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No-choice experiment. Palatability exhibited by Uresiphita maorialis larvae for three species of Sophora plants ± SD ( n = 30) during the 3-hour trials. The shaded portion of the circles represents the proportion of dishes of each plant species in which a caterpillar ate some part of the leaf. ST, S. tetraptera ; SM, S. microphylla ; SP, S. prostrata . Different letters indicate signi fi cant differences between treatments ( P < 0.01). 

No-choice experiment. Palatability exhibited by Uresiphita maorialis larvae for three species of Sophora plants ± SD ( n = 30) during the 3-hour trials. The shaded portion of the circles represents the proportion of dishes of each plant species in which a caterpillar ate some part of the leaf. ST, S. tetraptera ; SM, S. microphylla ; SP, S. prostrata . Different letters indicate signi fi cant differences between treatments ( P < 0.01). 

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In a three-hour bioassay, we tested the palatability and feeding preferences of Uresiphita maorialis (kōwhai moth) for Sophora tetraptera, Sophora microphylla and Sophora prostrata. Palatability tests showed no differences among the Sophora species. Feeding preferences, on the other hand, showed that S. tetraptera and S. microphylla leaves are pref...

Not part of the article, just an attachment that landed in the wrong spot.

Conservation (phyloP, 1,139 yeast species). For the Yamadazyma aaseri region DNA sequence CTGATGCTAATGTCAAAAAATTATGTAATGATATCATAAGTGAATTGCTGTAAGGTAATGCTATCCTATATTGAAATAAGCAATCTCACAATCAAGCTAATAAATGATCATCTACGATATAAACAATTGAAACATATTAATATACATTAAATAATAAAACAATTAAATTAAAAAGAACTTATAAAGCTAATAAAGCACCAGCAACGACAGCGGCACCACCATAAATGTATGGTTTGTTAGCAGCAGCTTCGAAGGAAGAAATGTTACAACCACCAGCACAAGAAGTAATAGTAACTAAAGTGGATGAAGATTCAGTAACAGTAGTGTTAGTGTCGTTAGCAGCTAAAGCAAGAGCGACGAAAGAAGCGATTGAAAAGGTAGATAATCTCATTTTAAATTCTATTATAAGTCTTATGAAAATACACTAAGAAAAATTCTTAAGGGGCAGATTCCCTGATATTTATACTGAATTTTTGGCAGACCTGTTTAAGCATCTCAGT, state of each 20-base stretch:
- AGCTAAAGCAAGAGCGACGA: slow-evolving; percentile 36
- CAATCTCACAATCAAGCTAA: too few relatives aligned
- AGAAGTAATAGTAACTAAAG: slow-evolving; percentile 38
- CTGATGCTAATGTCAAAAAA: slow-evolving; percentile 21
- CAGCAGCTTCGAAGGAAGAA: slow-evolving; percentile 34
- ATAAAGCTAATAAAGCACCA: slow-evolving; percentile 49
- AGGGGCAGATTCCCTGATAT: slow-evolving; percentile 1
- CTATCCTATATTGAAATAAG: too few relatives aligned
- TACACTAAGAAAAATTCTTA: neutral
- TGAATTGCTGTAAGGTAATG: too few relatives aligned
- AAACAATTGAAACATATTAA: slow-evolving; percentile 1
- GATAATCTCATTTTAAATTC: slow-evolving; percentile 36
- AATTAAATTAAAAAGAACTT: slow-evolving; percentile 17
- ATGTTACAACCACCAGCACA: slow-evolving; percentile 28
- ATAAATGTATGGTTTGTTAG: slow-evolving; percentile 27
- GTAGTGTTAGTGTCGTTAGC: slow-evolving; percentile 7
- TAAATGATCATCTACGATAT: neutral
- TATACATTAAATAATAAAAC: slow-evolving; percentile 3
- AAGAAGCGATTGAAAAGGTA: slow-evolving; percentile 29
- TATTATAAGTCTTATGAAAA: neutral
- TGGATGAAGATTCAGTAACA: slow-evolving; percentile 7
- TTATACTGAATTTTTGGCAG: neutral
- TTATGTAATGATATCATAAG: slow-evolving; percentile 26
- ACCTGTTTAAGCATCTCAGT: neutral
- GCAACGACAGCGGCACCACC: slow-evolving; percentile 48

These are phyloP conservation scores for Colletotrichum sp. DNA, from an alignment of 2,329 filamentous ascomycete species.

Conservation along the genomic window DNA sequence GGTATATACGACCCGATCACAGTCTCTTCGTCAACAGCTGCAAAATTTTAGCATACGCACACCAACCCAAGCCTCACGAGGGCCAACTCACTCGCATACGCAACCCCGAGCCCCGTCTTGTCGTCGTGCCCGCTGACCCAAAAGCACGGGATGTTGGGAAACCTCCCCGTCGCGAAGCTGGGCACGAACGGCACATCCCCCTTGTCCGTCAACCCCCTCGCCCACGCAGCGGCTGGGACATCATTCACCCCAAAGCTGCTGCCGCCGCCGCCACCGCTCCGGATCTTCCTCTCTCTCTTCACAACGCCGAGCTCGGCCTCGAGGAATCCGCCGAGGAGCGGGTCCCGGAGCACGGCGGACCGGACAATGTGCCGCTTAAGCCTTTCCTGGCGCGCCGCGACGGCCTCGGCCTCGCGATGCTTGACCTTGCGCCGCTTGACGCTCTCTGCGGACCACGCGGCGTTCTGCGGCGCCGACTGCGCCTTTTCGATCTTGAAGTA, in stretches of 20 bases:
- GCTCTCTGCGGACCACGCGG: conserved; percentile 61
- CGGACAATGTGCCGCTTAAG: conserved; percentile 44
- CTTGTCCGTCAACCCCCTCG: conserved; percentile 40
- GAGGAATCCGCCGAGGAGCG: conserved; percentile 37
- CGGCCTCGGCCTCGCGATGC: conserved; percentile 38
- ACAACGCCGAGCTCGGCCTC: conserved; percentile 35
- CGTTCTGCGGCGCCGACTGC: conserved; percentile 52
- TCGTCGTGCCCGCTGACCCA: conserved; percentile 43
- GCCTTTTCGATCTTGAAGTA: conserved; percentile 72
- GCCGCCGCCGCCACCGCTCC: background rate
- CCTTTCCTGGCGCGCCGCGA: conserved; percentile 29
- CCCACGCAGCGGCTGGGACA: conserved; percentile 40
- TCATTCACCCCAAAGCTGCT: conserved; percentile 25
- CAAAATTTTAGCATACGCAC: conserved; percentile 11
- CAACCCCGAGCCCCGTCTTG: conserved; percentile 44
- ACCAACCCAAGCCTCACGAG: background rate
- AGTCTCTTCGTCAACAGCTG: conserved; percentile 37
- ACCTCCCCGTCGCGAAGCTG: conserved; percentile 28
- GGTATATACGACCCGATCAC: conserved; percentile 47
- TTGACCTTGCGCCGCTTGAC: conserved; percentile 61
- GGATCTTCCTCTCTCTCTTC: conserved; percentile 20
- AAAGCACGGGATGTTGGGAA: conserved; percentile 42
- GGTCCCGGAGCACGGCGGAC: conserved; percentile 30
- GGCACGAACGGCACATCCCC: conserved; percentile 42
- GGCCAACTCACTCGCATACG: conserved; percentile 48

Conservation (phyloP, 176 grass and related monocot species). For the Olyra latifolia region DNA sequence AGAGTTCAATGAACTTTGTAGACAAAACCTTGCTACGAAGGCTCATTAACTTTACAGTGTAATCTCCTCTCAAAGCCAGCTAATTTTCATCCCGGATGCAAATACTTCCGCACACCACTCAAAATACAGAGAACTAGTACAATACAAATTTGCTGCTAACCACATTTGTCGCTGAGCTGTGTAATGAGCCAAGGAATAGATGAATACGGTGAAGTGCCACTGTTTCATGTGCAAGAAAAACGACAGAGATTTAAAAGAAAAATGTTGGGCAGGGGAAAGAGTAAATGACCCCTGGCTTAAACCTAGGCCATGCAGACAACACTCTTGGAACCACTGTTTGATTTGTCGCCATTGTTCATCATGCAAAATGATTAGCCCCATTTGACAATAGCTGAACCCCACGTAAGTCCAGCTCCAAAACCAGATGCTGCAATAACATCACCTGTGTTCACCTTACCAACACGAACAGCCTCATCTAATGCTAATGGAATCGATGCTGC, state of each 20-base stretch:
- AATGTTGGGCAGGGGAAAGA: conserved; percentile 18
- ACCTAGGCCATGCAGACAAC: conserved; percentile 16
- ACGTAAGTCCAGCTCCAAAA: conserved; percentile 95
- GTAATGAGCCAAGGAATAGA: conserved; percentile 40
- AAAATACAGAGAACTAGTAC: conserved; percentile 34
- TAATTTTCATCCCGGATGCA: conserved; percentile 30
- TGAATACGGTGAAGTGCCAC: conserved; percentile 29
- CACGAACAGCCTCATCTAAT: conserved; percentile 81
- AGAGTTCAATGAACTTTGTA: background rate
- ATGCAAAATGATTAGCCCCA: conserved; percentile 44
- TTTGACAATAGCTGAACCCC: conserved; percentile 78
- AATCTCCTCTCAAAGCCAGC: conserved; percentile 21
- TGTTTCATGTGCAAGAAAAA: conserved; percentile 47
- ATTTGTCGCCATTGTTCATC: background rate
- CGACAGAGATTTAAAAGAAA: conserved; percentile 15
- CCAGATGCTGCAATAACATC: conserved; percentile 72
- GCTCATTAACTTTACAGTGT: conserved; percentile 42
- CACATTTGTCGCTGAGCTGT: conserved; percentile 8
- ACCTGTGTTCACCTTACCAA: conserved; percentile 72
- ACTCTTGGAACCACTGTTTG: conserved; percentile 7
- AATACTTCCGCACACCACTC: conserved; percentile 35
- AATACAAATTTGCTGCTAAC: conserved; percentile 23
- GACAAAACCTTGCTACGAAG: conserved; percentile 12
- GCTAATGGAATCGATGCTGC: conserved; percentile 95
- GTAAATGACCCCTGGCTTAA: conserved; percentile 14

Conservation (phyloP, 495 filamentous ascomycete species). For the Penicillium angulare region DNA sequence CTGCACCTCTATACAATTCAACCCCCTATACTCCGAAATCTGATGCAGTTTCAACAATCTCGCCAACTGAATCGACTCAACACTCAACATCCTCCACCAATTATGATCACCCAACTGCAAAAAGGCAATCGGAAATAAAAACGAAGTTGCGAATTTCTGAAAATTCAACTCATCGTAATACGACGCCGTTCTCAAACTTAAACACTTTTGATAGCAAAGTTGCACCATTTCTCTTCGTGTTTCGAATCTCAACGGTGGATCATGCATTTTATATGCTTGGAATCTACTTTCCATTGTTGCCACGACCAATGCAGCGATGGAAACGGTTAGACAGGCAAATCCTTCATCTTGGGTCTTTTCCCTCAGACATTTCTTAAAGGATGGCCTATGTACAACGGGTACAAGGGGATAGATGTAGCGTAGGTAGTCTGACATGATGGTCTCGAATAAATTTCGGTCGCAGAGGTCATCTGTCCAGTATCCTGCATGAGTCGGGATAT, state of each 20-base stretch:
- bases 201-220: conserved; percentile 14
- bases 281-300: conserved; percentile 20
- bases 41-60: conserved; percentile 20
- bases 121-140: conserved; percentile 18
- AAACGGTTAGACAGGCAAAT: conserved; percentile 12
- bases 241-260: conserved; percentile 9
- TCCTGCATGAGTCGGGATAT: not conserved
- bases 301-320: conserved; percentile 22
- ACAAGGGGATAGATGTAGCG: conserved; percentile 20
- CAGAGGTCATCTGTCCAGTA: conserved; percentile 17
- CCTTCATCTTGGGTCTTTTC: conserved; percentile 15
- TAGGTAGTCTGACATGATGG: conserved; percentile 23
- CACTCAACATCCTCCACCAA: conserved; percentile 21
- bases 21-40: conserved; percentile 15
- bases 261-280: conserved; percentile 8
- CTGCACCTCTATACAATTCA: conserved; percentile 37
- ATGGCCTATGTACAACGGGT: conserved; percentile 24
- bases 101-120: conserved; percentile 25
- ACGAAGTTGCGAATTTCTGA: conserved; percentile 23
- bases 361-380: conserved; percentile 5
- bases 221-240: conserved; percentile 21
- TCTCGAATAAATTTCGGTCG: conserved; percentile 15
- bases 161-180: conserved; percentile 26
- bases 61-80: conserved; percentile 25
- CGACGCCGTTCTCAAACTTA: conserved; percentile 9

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... Wilk normality and homoscedasticity tests were employed to analyse the data ’ s distribution for each experiment. Normally distributed data were analysed using a one-way analysis of variance for no-choice and multi-choice tests, while t -tests were used in paired choice tests. Kruskall – Wallis and Wilcoxon ’ s independent paired tests were used to analyse data that were not norm- ally distributed. A Tukey HSD post hoc test was carried out to check for variations within the treatments for the one-way analysis of variance. The data were analysed using the STATISTICA 7.1 © statistical package. We tested palatability by placing larvae in a no- choice situation where there was only feeding substrate available. The results of the experiments showed no differences ( F = 0.57, NS, d.f. = 2) among the consumption options of leaf material, showing that all treatments were equally accepted by the larvae. Although many caterpillars did not feed during the trials, the measured levels of effective consumption were above 50% in all treatments (Fig. 2). The first feeding preferences trial was carried out through a paired choice experiment (Fig. 3). The larvae could choose only between two feeding substrates at the time. Sophora prostrata was the least preferred feeding substrate when paired with S. tetraptera ( Z = 4.72, P < 0.01) and S. microphylla ( Z = 4.782, P < 0.01). The larvae did not show specific preferences for either the S. tetraptera or S. microphylla substrate ( Z = – 0.4564, NS). When testing the three species simultaneously (Fig. 4), we found significant differences in the consumption levels of leaf material, with S. tetraptera showing higher levels of consumption than S. microphylla and S. prostrata ( H = 58.76, P < 0.01, d.f. = 2). In a number of cases, we observed that some larvae refused to feed during the trial. We were not able to explain this particular behaviour, although, in some cases, larvae have been reported not to feed for unknown reasons in laboratory trials (Sagers 1992). In this study, we defined palatability as the quality of the plant material to be accepted as a feeding substrate by our herbivore. All three species of Sophora offered in the trials were equally palatable to U. maorialis . Interestingly, S. prostrata , which is widely used as an ornamental plant in Wellington gardens, had never been reported as a host plant. Although U. maorialis fed on S. prostrata in laboratory bioassays, further experiments are necessary to test the capacity of the larvae to develop into adult stages and to produce viable progeny when reared on S. prostrata . The objective of the choice and multi-choice experiments was to test a situation commonly found in gardens and parks where two or more potential host plant species occur in the same physical space. The paired choice experiment confirmed our hypo- thesis that S. tetraptera was the most preferred feeding substrate. Although we did not analyse the influence of chemical compounds and leaf anatomy on the caterpillar ’ s feeding choices, our results are consistent with those observations made in the field. Hence, in terms of palatability and feeding preferences, we found that the larvae in captivity ...